• Stroller The choices may seem overwhelming, but you can significantly narrow the field by considering your lifestyle. Are you a city dweller who has to tackle curbs, uneven pavement and public transportation? You’ll want a model that is lightweight and folds fast. For suburbanites driving to supermarkets and malls, opt for a midsize stroller with lots of storage that fits in your trunk. Choose one that either allows your newborn to fully recline or accommodates your infant car seat.
    • Umbrella stroller Once your baby is sitting up, a super-light umbrella stroller that folds quickly and compactly is easy to bring along with you.
    • Convertible car seat You can use a convertible car seat from birth through toddlerhood (typically until your child is about 40 pounds) to avoid the expense of a separate, infant-only car seat. A convertible seat must be used rear-facing at least until your tot’s first birthday (the longer the better) and then can be used forward-facing.
    • Sling or front carrier You can snuggle and keep your hands free for other tasks with a sling or carrier.A sling should have an adjustable shoulder strap so you can position your baby where it’s most comfortable for you. The key word when selecting a front carrier is support: head support for your infant and back support for you.
    • Infant tub or bathing pad
    • Diaper bag
    • Bouncer and/or swing
    • Play yard
    • Stationary activity center
  • Spencer Jones

    Solid-Food Feeding

    • High Chair Consider the size of your kitchen when choosing a high chair. If yours is tiny, you may want a booster style that attaches to a kitchen chair. If space isn’t a problem but money is, think about whether you need extra features like folding (will you really need to put it away?) and recline settings (your baby may be able to sit up by the time he starts solids).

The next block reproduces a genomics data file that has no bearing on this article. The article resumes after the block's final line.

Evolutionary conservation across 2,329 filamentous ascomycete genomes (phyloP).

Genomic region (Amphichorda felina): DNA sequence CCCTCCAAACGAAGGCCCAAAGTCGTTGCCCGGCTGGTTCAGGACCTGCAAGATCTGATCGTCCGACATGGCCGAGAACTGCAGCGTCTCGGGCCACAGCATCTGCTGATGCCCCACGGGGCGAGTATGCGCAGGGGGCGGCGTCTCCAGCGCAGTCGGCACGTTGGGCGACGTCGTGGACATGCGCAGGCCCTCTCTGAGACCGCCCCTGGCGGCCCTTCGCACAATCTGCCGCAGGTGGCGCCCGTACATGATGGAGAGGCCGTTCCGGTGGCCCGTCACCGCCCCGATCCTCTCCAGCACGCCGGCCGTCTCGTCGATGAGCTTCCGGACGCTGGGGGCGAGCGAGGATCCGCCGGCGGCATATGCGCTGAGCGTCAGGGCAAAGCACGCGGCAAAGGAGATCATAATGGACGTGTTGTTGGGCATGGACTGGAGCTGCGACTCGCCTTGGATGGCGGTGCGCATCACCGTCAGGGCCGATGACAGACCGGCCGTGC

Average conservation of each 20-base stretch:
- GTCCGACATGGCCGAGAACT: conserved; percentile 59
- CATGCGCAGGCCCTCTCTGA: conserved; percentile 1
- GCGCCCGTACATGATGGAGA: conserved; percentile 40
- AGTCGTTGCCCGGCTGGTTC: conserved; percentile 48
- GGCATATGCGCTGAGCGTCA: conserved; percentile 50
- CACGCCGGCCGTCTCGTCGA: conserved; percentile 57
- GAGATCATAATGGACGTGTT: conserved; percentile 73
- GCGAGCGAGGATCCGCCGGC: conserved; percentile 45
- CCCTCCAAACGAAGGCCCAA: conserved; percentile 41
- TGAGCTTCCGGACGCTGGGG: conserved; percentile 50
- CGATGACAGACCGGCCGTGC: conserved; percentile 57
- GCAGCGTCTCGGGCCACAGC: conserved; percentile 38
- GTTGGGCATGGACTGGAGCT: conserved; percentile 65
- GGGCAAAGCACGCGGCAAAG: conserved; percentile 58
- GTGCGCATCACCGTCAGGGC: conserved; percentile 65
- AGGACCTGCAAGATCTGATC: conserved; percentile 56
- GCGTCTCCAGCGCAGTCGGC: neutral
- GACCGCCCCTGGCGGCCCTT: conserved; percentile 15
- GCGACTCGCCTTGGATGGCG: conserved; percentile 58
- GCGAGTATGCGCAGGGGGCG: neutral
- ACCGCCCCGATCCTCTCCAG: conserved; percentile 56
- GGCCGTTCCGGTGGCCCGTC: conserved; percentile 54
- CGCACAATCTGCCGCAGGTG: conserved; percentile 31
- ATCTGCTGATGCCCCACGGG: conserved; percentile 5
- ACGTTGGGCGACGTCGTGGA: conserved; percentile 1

• 6 Infant Spoons (try a few different styles)
    • 3 to 4 Plastic or Melamine bowls
    • 4 to 5 spillproof cups
    • 6 big, wipe-clean bibs
    • 2 to 3 teethers
  • Valerie Fischel

    Baby Care

    • Diapers (a couple of packs of newborn size and a big box of size 1)
    • Baby wipes
    • Diaper rash cream with zinc oxide
    • Digital rectal thermometer
    • Alcohol wipes (to clean the thermometer)
    • Infant acetaminophen
    • Nasal aspirator
    • Baby washcloths or 3 to 4 regular ones
    • All-in-one baby shampoo/body wash
    • petroleum jelly (to use with thermometer)
    • 4 to 5 pacifiers (in a few styles to find out which baby prefers)
    • Baby nail clippers or scissors
    • Mild laundry detergent
    • Baby-formula sunscreen
  • Spencer Jones

    Layette

    Since clothing is such a popular gift item, wait until after your baby shower to see what you still need. It probably won’t be much—remember that your baby will grow into a new clothing stage every two to three months. This list may not look like a lot, but it's a good place to start.

    • 1 “going home” outfit
    • 8 bodysuits
    • 3 shirt-and-pant sets
    • 4 coveralls (one-piece footed outfits)
    • 1 sweater
    • 6 pairs of socks
    • 2 large hooded towels
    • 2 sleep gowns with elastic bottom
    • 2 sleep sacks (which serve as safe blankets)
    • 6 to 10 burp cloths
    • 2 receiving blankets
    • 1 swaddling wrap, depending on your climate and when your baby is born:coat
    • Knit hat
    • Snowsuit
    • Brimmed sun hat